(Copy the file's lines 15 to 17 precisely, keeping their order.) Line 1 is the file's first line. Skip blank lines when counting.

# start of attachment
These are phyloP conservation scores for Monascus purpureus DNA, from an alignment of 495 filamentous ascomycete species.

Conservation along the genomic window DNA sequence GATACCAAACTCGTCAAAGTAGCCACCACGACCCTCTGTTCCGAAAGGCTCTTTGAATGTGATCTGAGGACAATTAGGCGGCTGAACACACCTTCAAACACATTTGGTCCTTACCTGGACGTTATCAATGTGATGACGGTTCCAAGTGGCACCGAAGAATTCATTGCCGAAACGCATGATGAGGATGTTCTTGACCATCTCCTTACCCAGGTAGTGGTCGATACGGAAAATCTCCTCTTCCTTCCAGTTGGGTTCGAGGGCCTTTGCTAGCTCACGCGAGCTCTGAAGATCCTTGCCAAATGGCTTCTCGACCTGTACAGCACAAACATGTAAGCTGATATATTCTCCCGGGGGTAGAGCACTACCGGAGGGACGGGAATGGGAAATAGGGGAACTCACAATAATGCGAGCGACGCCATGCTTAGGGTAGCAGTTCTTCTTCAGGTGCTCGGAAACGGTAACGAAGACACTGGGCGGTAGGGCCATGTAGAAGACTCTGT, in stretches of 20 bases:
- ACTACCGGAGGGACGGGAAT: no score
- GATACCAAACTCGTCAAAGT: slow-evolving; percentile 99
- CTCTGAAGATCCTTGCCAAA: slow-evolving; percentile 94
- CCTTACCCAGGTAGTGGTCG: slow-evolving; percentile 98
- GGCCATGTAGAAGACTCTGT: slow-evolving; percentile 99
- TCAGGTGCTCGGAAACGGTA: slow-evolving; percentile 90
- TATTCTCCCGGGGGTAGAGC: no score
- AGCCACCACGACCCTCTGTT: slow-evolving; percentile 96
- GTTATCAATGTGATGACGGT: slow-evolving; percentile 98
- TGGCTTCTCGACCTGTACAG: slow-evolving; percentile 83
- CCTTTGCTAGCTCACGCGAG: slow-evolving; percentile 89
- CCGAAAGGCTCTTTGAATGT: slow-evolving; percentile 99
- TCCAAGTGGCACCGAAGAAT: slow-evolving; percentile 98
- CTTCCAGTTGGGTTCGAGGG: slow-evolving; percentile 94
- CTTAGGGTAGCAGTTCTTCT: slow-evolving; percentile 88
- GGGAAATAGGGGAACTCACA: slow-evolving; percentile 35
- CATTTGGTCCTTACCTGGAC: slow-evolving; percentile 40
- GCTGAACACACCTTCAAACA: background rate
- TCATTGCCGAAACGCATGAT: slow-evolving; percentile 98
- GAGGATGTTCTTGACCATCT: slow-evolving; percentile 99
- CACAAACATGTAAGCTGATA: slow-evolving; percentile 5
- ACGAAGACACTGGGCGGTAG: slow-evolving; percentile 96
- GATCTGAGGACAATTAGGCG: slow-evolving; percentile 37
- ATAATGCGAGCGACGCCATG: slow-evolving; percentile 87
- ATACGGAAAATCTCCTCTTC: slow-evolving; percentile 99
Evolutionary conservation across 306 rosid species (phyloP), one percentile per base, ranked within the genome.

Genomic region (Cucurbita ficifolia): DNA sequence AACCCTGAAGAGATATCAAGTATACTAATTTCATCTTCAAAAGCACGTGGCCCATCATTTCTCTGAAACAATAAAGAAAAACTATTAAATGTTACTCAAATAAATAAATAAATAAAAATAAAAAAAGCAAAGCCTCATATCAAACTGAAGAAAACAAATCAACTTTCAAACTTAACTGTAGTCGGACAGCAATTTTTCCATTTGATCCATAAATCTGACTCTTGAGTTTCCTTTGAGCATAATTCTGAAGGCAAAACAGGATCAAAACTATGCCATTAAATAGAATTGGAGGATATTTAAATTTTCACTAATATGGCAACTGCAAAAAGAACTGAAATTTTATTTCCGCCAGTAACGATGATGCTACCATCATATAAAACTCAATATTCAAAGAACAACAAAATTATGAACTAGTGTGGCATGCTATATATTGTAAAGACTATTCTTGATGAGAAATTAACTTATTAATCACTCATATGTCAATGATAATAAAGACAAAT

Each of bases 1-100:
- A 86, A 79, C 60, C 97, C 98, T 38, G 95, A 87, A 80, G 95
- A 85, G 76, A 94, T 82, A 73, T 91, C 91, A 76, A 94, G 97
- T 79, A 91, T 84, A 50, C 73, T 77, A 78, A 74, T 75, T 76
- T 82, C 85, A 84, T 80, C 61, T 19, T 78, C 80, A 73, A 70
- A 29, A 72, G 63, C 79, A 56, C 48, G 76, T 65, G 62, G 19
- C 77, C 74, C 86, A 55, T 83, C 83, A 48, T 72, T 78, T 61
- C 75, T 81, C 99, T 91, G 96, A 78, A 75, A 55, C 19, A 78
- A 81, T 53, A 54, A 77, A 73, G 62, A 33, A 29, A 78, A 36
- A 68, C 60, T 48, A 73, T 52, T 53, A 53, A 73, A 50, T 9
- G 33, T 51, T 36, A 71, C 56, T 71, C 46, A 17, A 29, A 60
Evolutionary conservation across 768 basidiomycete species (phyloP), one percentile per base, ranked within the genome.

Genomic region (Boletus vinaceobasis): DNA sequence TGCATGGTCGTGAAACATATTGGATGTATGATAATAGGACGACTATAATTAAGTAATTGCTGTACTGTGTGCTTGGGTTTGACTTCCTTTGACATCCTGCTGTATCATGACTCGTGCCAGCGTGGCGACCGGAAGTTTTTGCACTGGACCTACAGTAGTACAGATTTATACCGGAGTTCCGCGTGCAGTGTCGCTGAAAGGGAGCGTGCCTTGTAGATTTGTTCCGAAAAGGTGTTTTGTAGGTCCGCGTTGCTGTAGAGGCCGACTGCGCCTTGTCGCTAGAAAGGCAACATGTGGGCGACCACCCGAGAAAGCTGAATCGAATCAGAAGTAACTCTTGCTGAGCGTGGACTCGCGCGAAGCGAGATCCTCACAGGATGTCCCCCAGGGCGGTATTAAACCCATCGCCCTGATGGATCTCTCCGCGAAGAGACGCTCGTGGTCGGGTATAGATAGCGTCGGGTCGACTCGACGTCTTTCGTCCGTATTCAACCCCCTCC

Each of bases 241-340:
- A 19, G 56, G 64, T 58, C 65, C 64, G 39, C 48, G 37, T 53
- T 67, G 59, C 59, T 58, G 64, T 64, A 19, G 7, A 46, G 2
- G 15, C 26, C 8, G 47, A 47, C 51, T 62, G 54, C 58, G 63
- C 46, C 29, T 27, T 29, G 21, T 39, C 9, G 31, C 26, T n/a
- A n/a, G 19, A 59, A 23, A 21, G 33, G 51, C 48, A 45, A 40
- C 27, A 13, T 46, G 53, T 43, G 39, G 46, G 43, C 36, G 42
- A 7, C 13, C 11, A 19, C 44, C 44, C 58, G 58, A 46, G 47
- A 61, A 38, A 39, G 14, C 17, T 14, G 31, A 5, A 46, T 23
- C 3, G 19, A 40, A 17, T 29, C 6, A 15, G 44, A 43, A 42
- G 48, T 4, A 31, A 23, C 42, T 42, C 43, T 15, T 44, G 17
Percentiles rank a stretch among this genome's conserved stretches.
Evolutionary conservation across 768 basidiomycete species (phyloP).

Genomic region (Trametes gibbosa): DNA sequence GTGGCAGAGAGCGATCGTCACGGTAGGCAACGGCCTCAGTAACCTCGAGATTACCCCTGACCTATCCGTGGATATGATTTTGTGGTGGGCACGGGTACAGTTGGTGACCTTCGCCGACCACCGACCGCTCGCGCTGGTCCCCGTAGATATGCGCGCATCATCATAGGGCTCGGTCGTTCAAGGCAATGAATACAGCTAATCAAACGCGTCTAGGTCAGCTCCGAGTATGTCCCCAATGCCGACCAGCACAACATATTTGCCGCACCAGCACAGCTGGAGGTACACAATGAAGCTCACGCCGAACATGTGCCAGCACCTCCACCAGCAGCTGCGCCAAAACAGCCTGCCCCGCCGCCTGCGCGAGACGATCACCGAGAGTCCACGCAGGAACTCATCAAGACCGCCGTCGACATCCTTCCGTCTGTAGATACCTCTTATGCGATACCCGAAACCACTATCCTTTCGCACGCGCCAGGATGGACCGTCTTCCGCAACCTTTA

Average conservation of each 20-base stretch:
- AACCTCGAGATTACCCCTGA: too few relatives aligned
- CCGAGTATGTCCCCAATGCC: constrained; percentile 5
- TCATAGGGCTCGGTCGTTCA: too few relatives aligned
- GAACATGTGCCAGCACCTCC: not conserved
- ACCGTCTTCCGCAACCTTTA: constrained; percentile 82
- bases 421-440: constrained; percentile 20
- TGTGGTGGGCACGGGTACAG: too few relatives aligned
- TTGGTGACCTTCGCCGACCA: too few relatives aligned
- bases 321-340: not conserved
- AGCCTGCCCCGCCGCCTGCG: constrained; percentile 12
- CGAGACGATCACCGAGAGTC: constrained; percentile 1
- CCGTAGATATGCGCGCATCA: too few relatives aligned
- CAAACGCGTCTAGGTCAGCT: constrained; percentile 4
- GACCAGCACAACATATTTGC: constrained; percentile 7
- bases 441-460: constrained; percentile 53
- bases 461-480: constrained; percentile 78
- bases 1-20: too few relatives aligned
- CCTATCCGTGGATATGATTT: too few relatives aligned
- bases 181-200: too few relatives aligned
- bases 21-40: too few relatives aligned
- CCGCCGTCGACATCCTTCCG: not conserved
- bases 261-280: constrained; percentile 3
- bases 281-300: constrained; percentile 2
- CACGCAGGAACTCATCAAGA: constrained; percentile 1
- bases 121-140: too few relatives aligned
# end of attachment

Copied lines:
- TCCAAGTGGCACCGAAGAAT: slow-evolving; percentile 98
- CTTCCAGTTGGGTTCGAGGG: slow-evolving; percentile 94
- CTTAGGGTAGCAGTTCTTCT: slow-evolving; percentile 88